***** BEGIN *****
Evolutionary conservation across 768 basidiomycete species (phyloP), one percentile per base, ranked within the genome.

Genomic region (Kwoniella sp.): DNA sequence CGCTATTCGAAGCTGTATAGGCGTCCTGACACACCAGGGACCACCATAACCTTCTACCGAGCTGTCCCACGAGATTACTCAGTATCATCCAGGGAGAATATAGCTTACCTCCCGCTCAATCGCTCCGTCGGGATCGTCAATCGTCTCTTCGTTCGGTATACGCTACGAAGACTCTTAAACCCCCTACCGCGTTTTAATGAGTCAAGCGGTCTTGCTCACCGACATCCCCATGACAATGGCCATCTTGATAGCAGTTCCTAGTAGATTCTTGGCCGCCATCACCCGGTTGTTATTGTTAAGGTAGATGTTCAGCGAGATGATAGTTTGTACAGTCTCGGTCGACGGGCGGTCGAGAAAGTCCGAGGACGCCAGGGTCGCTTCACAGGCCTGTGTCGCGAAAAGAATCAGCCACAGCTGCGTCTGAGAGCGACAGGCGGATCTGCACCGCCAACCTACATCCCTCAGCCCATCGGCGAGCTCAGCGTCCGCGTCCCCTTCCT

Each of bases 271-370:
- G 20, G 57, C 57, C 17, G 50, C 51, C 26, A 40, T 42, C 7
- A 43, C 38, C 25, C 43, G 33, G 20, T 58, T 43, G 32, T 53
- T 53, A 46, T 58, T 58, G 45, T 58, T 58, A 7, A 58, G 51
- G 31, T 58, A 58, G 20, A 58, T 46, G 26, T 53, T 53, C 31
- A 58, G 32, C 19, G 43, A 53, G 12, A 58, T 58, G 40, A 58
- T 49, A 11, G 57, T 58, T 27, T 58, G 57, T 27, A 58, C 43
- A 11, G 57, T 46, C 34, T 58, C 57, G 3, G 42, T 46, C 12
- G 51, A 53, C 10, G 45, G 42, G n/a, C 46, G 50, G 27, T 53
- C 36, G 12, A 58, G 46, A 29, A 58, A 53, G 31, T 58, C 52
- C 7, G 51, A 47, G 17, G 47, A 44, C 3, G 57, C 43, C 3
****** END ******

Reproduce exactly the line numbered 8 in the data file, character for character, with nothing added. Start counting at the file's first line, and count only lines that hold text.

- A 58, G 32, C 19, G 43, A 53, G 12, A 58, T 58, G 40, A 58